Monday, April 27, 2015

What I Learned at the National A cappella Convention

This past weekend, I had the pleasure of attending, and teaching at, the first every National A cappella Convention (NACC), hosted by the A cappella Educator’s Association (AEA).

This festival, among its many other strengths, was a welcome change from the typical format of other a cappella festivals, for many reasons; the main reason is that the festival was modeled after the American Choral Director’s Association, the largest organization for choral ensembles and choral music. (Incidentally, the ACDA was one of the sponsors of the event.)

If you were unable to attend this year’s event, then I have good news and bad news. The bad news is, you missed an incredible experience with out-of-the-box workshops only found here. The good news…tickets are already available for next year.

Here is what I learned from attending the festival:

1) Building the Grid

In Brody McDonald and Ben Spalding’s rehearsal technique class, the instructors were eager to emphasize the necessity for technical mastery. Each instructor gave the audience several new rehearsal techniques they use with Eleventh Hour and Forte, respectively, that was intended to structure each piece of music dynamically and emotionally.

It is important to understand that neither of these ensembles rehearse notes. Rehearsals are not for “note plunking.” Note plunking is done outside of rehearsal. Rehearsals are for vocal techniques, mapping out the song, rehearsing as a group, etc.

Did you know that Brody makes a grid, mapping out each section of the music like a chart, so that each section of the song has its own dynamic markings, mood, percussion beat, etc.? It is this attention to detail that makes both these directors successful.

2) The Recording Roundtable

One of my favorite aspects of the NACC was the roundtable discussions. It is important to understand the difference between panels, roundtables, and lectures. A lecture is one or two instructors, instructing the class and teaching them tools they can use. A panel is several experts, who typically sit at the front of the space, and answer questions about topics. A roundtable is something much different.

One of the key differences you notice, walking into a roundtable, is the obvious shape of the room. The tables are placed in a circle, so that no one leads, everyone is equal and bring something to the table. Another key difference is the level of expertise. Roundtables are not for amateurs- no one is going to teach you the basics in a roundtable discussion. Roundtable discussions are for pros to debate topics that shape the industry. If you are an amateur, like I was in the recording roundtable discussion, your role is to listen and absorb, and then ask questions that are specific in nature.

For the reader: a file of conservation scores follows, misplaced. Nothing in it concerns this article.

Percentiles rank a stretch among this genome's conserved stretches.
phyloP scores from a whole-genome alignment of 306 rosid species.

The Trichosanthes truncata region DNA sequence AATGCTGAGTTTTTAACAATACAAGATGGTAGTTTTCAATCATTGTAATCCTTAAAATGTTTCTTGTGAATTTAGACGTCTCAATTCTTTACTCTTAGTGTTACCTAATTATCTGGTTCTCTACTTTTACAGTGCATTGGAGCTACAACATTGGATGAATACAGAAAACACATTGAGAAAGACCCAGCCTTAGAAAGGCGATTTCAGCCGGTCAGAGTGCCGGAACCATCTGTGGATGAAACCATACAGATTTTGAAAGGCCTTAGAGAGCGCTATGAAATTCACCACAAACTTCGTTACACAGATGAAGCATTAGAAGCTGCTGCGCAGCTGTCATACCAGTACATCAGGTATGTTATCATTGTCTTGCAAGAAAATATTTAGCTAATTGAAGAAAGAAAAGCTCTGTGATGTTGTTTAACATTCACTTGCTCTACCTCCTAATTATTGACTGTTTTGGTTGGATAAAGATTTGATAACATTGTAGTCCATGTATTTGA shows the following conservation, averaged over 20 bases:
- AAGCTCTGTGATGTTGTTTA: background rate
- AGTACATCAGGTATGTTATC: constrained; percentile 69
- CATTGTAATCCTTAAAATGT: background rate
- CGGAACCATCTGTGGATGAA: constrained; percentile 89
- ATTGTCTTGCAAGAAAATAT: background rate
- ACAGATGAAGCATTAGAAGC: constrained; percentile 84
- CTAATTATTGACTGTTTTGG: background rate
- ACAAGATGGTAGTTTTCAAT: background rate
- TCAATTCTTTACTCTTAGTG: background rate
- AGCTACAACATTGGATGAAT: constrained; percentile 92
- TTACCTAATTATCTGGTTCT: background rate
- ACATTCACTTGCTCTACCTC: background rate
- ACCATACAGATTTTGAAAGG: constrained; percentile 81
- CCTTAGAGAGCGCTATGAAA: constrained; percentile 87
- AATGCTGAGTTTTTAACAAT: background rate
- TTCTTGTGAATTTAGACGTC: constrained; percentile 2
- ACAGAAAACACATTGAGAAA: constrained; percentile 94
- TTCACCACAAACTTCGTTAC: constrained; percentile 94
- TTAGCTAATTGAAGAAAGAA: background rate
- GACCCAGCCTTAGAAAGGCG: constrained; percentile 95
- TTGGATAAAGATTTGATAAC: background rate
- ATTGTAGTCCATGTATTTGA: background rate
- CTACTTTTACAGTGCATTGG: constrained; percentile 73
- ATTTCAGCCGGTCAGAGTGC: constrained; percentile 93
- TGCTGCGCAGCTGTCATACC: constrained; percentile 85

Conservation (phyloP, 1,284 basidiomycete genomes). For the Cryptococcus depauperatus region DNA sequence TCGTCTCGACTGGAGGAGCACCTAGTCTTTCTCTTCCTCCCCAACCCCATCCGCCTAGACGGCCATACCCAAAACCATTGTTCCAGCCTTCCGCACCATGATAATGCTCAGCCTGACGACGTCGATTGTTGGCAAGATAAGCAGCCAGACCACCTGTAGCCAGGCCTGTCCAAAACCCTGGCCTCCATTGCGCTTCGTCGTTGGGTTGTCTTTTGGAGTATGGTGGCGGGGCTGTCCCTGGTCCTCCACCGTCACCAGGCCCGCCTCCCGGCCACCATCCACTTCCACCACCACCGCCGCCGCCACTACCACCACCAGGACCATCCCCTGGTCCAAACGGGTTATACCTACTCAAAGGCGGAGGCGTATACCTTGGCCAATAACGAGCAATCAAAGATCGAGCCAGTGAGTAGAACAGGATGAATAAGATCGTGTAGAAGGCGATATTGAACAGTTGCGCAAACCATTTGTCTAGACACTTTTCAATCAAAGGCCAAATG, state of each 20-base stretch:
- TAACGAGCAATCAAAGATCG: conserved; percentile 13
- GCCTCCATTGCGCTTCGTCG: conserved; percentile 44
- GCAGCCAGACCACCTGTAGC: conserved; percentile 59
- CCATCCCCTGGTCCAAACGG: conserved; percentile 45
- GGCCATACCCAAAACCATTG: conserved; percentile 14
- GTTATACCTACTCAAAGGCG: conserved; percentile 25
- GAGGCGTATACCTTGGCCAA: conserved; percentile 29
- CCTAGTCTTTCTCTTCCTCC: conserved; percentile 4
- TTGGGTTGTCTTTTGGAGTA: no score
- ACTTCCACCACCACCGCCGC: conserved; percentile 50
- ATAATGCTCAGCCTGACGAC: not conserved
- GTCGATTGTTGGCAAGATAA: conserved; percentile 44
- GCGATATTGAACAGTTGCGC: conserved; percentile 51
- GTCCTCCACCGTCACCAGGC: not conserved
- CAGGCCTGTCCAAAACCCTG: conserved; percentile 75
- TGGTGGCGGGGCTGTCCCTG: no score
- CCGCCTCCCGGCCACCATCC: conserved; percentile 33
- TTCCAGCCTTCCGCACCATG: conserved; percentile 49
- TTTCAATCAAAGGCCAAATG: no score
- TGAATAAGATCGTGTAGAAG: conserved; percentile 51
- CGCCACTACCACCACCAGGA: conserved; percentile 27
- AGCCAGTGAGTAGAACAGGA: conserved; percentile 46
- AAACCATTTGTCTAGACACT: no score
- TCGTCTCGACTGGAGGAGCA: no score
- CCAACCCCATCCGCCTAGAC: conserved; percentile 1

For example, I wanted to know if the professional a cappella engineers had a “formula” for every mix they start. Is there a set of parameters that engineers use on every mix, and what are the effects they add to each voice?

The formula for mixing an a cappella song is to focus on the big three: Percussion, Bass, and Lead. If you get those right, the harmonies and background vocals will then be measured against what you have done to the big three.

I also asked about the trend I had noticed, where a cappella businesses are moving over to Venmo, over Paypal. I did not know that Paypal actually owns Venmo, but Venmo is a combination social site and money transfer site. It allows people to talk to each other, post comments, and also transfer money without cost.

3) The Director Roundtable

The other roundtable I found very engaging was led by Dr. Erin Hackel, director of  MIX and Lark, from University of Colorado-Denver. In this workshop, we debated the need for group identity, and how all male groups, once the most dominant force in a cappella, have taken a backseat to the mixed groups. Dr. Hackel suggested that for male groups to survive in the new a cappella format, male groups need to find an identity above the “silly, goofy, sexual” persona that so many male groups take.

I attended the roundtable because I wanted to ask specific questions about her group, MIX. I had started thinking about forming a version of MIX at my school, with a small number of singers and with a more theatrical element. This round table gave me a chance to ask those detailed questions, in a small setting, with plenty of face time. Do yourself a favor and attend roundtables in the future.

4) Reading Sessions

Free music? An hour of singing with no breaks? “Impossible!” you say. Nope. It was the reading session. Every attendee got a free packet of music, and they just sat there and read through it. ACDA has several of these at every festival, but I had never seen an all pop a cappella version until now.

For more information about next year’s festival, go to

Marc Silverberg

Follow The Quest For The A cappella Major:

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